Monday, August 26, 2013

Movie Monday: A Fall (Sequel) Preview

This fall, many of the upcoming scifi/fantasy movies that are getting the most press are sequels.  We start off with Thor: The Dark World which pretty much picks up where Thor left off, despite the fact that Thor himself played a key role in The Avengers between now and then.  Jane (Natalie Portman) is back, but this time, she gets taken to Asgard rather than Thor hanging out on Earth.  There's also been lots of talk about how Loki's screen time is getting beefed up, both in the film and in the trailer, which will hopefully make the film more complicated and interesting.  Take a look:

Thor: The Dark World releases in theaters in the U.S. on November 8, 2013.

Next up we've got the sequel to the 2012 hit The Hunger Games, starring Jennifer Lawrence as Katniss Everdeen.  The Hunger Games: Catching Fire follows the middle book of Suzanne Collins' popular series, and seems like it has the potential to capture the political complexity that marks this second  installment.

Donald Sutherland, playing President Snow, features more prominently in this film, as do other cinematic heavyweights such as Philip Seymour Hoffman.  I wasn't a huge fan of the second book, to be honest--it felt like a lot of treading water--but these casting choices give me hope that this second film will really take the opportunity to explore some of the political nuance and intrigue suggested by Collins' work.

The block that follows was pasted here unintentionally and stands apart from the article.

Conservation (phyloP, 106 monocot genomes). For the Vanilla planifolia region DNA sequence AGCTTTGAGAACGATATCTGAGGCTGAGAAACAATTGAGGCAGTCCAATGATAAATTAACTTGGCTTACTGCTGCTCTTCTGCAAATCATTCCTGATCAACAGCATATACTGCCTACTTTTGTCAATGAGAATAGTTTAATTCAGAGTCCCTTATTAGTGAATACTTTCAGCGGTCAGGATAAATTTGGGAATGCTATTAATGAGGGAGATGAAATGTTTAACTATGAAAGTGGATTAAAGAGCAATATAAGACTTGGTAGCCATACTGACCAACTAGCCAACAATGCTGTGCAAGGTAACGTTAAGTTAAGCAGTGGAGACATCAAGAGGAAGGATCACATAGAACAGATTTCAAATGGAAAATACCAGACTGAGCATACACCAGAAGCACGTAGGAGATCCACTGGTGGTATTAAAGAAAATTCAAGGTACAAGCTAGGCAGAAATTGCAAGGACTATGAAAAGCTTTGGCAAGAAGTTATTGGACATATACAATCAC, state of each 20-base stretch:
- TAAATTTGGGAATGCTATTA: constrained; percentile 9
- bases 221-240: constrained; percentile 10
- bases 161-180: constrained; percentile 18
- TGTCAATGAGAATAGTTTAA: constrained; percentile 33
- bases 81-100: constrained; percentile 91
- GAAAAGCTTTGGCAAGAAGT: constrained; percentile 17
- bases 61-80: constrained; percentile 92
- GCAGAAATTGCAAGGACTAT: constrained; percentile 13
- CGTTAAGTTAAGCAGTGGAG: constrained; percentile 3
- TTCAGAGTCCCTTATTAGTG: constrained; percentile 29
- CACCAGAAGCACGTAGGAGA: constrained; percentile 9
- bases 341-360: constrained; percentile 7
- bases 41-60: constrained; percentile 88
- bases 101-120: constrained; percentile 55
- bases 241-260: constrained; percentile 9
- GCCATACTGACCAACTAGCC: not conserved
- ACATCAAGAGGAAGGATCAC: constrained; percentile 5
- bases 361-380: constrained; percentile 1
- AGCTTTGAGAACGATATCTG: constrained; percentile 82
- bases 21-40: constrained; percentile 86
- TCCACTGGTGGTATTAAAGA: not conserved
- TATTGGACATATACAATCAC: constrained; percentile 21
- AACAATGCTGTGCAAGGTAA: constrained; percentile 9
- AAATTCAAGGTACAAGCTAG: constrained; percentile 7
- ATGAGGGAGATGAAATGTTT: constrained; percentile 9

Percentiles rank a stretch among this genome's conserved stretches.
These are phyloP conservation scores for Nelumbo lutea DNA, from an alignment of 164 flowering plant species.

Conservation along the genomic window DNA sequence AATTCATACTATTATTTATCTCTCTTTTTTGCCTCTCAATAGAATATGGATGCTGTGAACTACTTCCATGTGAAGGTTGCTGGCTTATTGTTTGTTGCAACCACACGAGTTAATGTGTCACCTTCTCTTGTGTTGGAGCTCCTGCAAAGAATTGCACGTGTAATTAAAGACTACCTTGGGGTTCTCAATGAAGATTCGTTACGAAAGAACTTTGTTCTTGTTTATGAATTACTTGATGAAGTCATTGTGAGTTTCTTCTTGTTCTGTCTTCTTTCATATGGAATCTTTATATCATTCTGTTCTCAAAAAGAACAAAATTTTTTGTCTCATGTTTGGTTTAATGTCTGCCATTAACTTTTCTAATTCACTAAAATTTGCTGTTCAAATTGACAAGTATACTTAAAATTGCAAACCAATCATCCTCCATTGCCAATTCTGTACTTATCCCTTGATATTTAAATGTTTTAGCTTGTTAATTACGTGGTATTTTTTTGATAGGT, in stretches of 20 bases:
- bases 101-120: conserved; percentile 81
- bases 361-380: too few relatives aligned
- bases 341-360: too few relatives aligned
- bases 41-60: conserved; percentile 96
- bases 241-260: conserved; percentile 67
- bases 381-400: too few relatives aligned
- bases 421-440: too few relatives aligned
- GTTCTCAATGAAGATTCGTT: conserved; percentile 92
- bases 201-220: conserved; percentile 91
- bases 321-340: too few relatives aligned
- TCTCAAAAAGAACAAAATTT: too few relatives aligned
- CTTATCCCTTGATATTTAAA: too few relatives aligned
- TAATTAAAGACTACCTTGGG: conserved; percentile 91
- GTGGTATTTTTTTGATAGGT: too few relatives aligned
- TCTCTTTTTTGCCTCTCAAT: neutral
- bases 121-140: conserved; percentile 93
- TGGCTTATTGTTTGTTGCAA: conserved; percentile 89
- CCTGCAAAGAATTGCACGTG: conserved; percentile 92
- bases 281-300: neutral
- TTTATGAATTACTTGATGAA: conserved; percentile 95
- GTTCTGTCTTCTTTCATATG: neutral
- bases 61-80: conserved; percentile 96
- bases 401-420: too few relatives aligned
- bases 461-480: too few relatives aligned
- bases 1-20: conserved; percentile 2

The Hunger Games: Catching Fire opens in theaters in the U.S. on November 22, 2013.

Finally, The Hobbit: The Desolation of Smaug opens on December 13, 2013 as the second installment in the 3-movie series (loosely) based on Tolkien's novel The Hobbit.  While this movie does have more of Smaug in it (voiced by Sherlock's Benedict Cumberbatch), it also seems like it will confirm many of our worst fears about what is going to happen in this trilogy:

Oh, hi Legolas!  I didn't know you were in this movie!  Watching this trailer, I probably wouldn't have known that it was a story centered on a single hobbit--I would actually have thought it was a story about Legolas.  And therein lies the problem with this trilogy for me.  By making it so big, and introducing so many other characters, the simplicity of Tolkien's original story is lost, and with it, much of what made the story great.

By Jen Miller

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